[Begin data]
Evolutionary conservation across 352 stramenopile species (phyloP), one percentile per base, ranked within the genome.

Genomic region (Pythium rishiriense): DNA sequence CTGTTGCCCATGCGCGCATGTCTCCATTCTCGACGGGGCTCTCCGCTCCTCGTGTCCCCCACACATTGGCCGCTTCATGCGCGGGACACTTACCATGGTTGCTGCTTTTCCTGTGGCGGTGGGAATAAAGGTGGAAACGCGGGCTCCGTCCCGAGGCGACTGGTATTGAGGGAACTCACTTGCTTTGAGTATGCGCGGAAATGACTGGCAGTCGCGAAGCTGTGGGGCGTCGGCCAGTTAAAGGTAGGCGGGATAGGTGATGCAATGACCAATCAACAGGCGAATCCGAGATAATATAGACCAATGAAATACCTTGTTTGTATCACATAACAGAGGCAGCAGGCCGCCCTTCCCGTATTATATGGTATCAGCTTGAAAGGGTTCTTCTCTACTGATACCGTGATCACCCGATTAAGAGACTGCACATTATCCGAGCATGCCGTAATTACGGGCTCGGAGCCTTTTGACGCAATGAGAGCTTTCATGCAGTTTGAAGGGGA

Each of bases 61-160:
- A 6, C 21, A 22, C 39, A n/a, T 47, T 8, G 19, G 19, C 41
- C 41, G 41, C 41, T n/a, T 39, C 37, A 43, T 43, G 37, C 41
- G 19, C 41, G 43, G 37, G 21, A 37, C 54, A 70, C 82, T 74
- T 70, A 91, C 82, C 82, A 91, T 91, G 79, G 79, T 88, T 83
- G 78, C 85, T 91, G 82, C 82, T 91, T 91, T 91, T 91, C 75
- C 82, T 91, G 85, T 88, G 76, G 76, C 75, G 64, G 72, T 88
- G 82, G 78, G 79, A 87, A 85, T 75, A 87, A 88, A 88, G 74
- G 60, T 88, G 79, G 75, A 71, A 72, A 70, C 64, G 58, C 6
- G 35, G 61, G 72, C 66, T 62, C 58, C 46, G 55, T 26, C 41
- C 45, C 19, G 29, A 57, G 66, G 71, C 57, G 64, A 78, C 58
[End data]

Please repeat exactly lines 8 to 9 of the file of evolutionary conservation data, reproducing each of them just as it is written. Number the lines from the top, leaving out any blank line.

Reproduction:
- G 78, C 85, T 91, G 82, C 82, T 91, T 91, T 91, T 91, C 75
- C 82, T 91, G 85, T 88, G 76, G 76, C 75, G 64, G 72, T 88